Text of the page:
Back To Nature Tours are proud to be affiliated with the preservation of both the Sinclair Wetlands and the Sandymount Recreation Reserve – both Dunedin areas being integral to the conservation of New Zealand flora and fauna. Our philosophy is simple – support local initiatives and bring this story to our guests.
Located 40 minutes south of Dunedin, and covering a 315 hectare area, The Sinclair Wetlands are significant in the conservation of over 130 native plant species, 46 bird species and various fresh water creatures that have made this fertile swampland their home.
In the late 18th Century the local Maori chief Tukiauau of the Ngati Mamoe Iwi took temporary refuge on Ram Island (Whakaraupuka) located within the Sinclair Wetlands. Here, he and his people set up camp (nohoaka) hence the Maori name for this reserve. After the arrival of European settlers this land was partially drained and farmed, but in 1984 then owner Horrie Sinclair ceased all farming and gifted the area to Ducks Unlimited New Zealand Limited. In 1998 the wetlands were returned to the Ngai Tahu people as part of the Ngai Tahu Claim Settlement Act. Since this time various groups (including the team at Back to Nature) have volunteered their time to maintain and enhance this special area.
Glen Riley who is part of the Back to Nature extended family has played a significant role in conserving these lush swamplands. Back To Nature staff are often involved in voluntary planting at The Sinclair Wetlands and this coming winter we aim to establish a ‘Back To Nature Garden’ at the site, the goal being to plant 350 trees and plants during the winter period – the pictures above show the site we have chosen. It’s full of introduced gorse at the moment but will soon be cleared and replaced with natives.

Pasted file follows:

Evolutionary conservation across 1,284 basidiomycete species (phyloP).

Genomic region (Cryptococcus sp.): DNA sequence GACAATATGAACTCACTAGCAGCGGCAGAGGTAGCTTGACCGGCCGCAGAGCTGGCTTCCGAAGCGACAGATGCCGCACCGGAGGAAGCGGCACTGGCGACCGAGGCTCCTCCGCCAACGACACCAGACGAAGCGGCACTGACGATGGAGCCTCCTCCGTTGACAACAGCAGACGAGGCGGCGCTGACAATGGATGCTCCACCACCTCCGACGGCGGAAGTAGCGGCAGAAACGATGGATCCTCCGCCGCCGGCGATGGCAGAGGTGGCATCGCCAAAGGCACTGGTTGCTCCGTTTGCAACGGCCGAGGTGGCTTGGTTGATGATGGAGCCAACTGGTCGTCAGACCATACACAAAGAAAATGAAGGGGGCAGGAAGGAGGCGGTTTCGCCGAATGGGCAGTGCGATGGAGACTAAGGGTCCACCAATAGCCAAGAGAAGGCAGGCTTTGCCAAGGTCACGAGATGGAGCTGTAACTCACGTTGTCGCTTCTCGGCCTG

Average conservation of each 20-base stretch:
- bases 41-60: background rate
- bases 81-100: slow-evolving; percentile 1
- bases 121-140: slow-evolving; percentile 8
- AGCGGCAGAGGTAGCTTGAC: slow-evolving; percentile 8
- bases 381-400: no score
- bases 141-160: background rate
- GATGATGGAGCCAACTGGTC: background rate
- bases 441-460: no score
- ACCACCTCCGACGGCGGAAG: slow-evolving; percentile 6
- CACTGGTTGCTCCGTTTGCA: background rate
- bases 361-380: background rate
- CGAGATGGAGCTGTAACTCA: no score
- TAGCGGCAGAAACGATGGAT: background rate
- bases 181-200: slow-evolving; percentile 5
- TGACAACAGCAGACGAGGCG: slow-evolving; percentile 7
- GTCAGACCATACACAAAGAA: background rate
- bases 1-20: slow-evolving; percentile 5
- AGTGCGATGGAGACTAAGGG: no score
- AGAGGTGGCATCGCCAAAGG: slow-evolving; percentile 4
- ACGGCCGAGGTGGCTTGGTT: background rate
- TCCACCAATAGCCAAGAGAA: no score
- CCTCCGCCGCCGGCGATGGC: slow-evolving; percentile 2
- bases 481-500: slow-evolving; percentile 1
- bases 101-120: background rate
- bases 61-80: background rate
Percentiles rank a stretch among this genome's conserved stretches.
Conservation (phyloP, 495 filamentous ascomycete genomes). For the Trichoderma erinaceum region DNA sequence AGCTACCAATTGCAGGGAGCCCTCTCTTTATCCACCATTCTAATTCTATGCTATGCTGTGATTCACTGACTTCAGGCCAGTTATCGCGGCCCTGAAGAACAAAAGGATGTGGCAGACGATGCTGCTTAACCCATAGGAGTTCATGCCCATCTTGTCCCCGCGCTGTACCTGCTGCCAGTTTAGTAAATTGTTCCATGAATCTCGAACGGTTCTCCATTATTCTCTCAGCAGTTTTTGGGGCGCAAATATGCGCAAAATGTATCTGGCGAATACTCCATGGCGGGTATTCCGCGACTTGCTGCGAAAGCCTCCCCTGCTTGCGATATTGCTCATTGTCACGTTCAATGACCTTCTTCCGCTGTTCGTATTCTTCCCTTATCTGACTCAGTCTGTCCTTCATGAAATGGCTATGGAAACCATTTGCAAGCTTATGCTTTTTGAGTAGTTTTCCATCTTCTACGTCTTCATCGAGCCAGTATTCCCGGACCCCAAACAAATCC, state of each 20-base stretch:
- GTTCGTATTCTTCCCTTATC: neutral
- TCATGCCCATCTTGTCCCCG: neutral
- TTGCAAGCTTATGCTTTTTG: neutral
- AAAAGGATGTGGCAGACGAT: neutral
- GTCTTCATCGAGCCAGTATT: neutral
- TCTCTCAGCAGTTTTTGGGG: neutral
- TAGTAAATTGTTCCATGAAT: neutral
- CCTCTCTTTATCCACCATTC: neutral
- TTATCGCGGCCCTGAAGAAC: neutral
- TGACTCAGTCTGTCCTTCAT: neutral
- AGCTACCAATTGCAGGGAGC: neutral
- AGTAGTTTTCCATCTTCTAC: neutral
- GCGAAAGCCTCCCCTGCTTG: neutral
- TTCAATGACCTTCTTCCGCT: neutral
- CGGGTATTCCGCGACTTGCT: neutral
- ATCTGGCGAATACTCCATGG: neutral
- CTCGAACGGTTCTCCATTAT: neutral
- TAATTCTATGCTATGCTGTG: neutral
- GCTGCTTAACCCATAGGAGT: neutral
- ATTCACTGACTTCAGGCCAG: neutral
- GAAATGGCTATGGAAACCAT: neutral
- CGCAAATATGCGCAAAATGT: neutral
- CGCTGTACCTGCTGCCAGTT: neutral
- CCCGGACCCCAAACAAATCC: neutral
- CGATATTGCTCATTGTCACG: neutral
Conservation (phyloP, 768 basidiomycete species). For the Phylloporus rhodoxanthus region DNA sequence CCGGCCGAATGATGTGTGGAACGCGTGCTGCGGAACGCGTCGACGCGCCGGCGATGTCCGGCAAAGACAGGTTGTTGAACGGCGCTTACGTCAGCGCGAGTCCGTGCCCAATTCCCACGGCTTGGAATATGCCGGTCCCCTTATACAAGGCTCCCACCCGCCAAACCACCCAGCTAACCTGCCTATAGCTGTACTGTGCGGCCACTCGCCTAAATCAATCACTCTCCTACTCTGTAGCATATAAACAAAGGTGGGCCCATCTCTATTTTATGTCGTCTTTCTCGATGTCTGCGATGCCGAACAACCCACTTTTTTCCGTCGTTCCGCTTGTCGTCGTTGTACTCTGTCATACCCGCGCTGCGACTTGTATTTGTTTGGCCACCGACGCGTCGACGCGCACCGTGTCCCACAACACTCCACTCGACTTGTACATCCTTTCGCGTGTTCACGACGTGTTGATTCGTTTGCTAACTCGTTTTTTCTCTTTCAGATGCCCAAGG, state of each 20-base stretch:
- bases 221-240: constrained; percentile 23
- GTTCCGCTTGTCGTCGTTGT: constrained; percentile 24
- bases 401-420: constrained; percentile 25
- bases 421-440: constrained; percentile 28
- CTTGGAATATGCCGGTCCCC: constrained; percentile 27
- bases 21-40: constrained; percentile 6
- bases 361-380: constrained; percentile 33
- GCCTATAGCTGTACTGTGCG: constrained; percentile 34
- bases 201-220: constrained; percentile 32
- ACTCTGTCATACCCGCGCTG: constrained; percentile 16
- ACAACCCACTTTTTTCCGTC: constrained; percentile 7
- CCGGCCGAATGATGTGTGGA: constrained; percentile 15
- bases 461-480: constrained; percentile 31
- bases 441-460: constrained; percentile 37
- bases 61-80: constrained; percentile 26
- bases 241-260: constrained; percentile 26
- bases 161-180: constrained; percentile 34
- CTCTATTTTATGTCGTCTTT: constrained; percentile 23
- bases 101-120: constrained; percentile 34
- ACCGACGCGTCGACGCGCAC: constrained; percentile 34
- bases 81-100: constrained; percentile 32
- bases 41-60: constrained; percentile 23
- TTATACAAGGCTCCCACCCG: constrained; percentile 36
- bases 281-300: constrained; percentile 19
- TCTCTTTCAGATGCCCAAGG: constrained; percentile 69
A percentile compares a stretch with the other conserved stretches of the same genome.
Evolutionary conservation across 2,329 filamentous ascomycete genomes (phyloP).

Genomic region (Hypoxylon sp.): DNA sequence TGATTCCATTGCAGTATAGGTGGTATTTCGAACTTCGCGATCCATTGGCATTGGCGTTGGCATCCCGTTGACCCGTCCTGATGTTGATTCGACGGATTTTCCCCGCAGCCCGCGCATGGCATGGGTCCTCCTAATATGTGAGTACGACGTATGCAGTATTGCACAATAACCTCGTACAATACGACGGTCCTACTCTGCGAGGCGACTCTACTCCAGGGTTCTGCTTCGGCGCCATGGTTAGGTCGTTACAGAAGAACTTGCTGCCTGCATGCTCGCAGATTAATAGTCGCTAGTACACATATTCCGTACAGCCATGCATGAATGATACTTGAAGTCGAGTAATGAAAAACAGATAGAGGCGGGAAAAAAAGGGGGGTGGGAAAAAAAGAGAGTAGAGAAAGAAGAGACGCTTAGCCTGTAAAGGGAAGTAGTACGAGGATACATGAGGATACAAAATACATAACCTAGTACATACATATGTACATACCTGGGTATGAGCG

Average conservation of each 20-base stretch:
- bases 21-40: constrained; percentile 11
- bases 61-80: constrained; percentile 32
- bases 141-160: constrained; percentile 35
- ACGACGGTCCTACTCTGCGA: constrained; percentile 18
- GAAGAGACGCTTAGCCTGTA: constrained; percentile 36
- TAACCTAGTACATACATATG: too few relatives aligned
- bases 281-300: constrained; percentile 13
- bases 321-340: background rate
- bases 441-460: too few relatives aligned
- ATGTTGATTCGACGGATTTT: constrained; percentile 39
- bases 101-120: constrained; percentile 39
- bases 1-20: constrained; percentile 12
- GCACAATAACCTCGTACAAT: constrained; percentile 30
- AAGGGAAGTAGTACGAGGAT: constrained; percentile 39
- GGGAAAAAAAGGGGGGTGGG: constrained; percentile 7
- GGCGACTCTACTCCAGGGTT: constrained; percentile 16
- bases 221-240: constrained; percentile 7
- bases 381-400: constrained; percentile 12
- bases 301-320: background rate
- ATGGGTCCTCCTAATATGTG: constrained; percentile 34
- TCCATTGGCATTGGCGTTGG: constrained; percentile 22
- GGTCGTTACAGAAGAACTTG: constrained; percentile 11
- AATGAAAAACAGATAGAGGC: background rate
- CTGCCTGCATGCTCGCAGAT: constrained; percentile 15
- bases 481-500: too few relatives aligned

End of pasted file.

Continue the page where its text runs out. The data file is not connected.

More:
The Back to Nature Team will have a training and planting day out at the wetlands in October followed by its annual Christmas Hangi (cancelled last year due to a fire risk) in December – all are invited!!
On-site accommodation at the wetlands boasts 10 bunks, a fully functional kitchen and bathroom facilities and provides volunteers with the opportunity to partake in experiential learning regarding this unique environment.
To observe the native Paradise Shelduck (Putangitangi) or the Pukeko (Swamp Hen) in their natural habitat surrounded by New Zealand Native flax (Harakeke) and Cabbage Trees (Ti Kouka) is both an educational and magical experience. Beneath the water, creatures such as Koura (Freshwater Crayfish) and Freshwater mussels also thrive. These are just a small portion of the unique flora and fauna that dwell within the area. They are an example of why the preservation of the Sinclair Wetlands is important for not only us, but also for generations of the future to treasure and enjoy.
The Sandymount Recreation Reserve is situated on the stunning coast of the Otago Peninsula. Like The Sinclair Wetlands, this area is a natural habitat for various native flora and fauna and specifically is home to the unique but dwindling Sooty Shearwater (Muttonbird or Titi) seabird. Eating mainly fish, squid and krill, this large dark migratory seabird usually breeds on the outer islands of New Zealand although small pocket colonies exist in areas such as Sandymount. If fortunate enough to survive into adulthood, these special birds can live up to 20 years of age. During their life cycle the Sooty Shearwaters will breed on Coastal New Zealand from September to May before flying over 2000kms to The North Pacific and stopping over at places as far afield as Chile, Japan and California before making the long journey back for the next breeding season. Since ancient times the Titi has been a culinary delicacy for Maori and controlled ‘harvesting’ of these birds occurs seasonally on the Muttonbird Islands off the coast of southern New Zealand.
In recent years the Sooty Shearwater has succumbed to predators such as feral cats, rats and stoats. Our team at Back To Nature are involved in the trapping of nuisance predators so as to protect the Shearwater nests and enable their numbers to increase. At present the conservation status of these birds is ‘Near Threatened’, so it is imperative that trapping and conservation efforts are maintained. Shortly, we will start baiting our traps to hopefully reduce the density of introduced predators – we’ll keep you updated!